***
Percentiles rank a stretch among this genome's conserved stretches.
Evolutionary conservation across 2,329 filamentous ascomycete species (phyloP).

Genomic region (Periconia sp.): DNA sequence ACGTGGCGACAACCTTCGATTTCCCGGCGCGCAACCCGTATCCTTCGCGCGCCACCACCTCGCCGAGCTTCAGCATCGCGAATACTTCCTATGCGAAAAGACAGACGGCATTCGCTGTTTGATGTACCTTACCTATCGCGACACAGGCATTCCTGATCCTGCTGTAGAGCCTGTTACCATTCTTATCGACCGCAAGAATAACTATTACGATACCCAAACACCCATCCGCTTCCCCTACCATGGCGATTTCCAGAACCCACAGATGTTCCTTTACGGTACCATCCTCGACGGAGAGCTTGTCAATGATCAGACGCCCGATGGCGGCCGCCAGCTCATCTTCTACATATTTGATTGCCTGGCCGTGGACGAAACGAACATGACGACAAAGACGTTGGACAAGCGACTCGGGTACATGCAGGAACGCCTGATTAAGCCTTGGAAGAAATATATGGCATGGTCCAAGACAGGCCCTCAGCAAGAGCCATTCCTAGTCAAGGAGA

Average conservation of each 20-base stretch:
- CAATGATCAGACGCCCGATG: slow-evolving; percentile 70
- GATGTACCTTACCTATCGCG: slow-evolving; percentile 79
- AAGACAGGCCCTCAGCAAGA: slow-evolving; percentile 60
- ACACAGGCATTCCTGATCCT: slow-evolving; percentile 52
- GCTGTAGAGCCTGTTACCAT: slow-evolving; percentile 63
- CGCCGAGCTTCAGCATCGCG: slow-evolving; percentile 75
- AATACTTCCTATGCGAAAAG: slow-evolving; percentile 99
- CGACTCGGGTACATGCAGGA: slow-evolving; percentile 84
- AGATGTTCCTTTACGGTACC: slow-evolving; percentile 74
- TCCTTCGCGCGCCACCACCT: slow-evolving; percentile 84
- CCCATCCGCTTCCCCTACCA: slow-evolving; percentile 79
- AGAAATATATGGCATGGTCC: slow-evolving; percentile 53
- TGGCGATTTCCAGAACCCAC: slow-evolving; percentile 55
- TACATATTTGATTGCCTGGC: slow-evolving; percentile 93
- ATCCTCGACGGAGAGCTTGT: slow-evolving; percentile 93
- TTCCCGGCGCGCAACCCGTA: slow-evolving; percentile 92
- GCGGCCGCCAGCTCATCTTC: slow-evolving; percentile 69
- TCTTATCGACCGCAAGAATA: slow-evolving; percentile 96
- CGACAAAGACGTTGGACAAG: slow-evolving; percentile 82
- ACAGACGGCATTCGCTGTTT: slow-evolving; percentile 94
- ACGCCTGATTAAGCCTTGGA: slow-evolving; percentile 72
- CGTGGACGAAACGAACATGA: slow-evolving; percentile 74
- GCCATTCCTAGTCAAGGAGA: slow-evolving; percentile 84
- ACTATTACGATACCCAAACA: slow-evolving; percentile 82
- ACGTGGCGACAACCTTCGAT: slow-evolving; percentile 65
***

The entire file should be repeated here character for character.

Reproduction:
Percentiles rank a stretch among this genome's conserved stretches.
Evolutionary conservation across 2,329 filamentous ascomycete species (phyloP).

Genomic region (Periconia sp.): DNA sequence ACGTGGCGACAACCTTCGATTTCCCGGCGCGCAACCCGTATCCTTCGCGCGCCACCACCTCGCCGAGCTTCAGCATCGCGAATACTTCCTATGCGAAAAGACAGACGGCATTCGCTGTTTGATGTACCTTACCTATCGCGACACAGGCATTCCTGATCCTGCTGTAGAGCCTGTTACCATTCTTATCGACCGCAAGAATAACTATTACGATACCCAAACACCCATCCGCTTCCCCTACCATGGCGATTTCCAGAACCCACAGATGTTCCTTTACGGTACCATCCTCGACGGAGAGCTTGTCAATGATCAGACGCCCGATGGCGGCCGCCAGCTCATCTTCTACATATTTGATTGCCTGGCCGTGGACGAAACGAACATGACGACAAAGACGTTGGACAAGCGACTCGGGTACATGCAGGAACGCCTGATTAAGCCTTGGAAGAAATATATGGCATGGTCCAAGACAGGCCCTCAGCAAGAGCCATTCCTAGTCAAGGAGA

Average conservation of each 20-base stretch:
- CAATGATCAGACGCCCGATG: slow-evolving; percentile 70
- GATGTACCTTACCTATCGCG: slow-evolving; percentile 79
- AAGACAGGCCCTCAGCAAGA: slow-evolving; percentile 60
- ACACAGGCATTCCTGATCCT: slow-evolving; percentile 52
- GCTGTAGAGCCTGTTACCAT: slow-evolving; percentile 63
- CGCCGAGCTTCAGCATCGCG: slow-evolving; percentile 75
- AATACTTCCTATGCGAAAAG: slow-evolving; percentile 99
- CGACTCGGGTACATGCAGGA: slow-evolving; percentile 84
- AGATGTTCCTTTACGGTACC: slow-evolving; percentile 74
- TCCTTCGCGCGCCACCACCT: slow-evolving; percentile 84
- CCCATCCGCTTCCCCTACCA: slow-evolving; percentile 79
- AGAAATATATGGCATGGTCC: slow-evolving; percentile 53
- TGGCGATTTCCAGAACCCAC: slow-evolving; percentile 55
- TACATATTTGATTGCCTGGC: slow-evolving; percentile 93
- ATCCTCGACGGAGAGCTTGT: slow-evolving; percentile 93
- TTCCCGGCGCGCAACCCGTA: slow-evolving; percentile 92
- GCGGCCGCCAGCTCATCTTC: slow-evolving; percentile 69
- TCTTATCGACCGCAAGAATA: slow-evolving; percentile 96
- CGACAAAGACGTTGGACAAG: slow-evolving; percentile 82
- ACAGACGGCATTCGCTGTTT: slow-evolving; percentile 94
- ACGCCTGATTAAGCCTTGGA: slow-evolving; percentile 72
- CGTGGACGAAACGAACATGA: slow-evolving; percentile 74
- GCCATTCCTAGTCAAGGAGA: slow-evolving; percentile 84
- ACTATTACGATACCCAAACA: slow-evolving; percentile 82
- ACGTGGCGACAACCTTCGAT: slow-evolving; percentile 65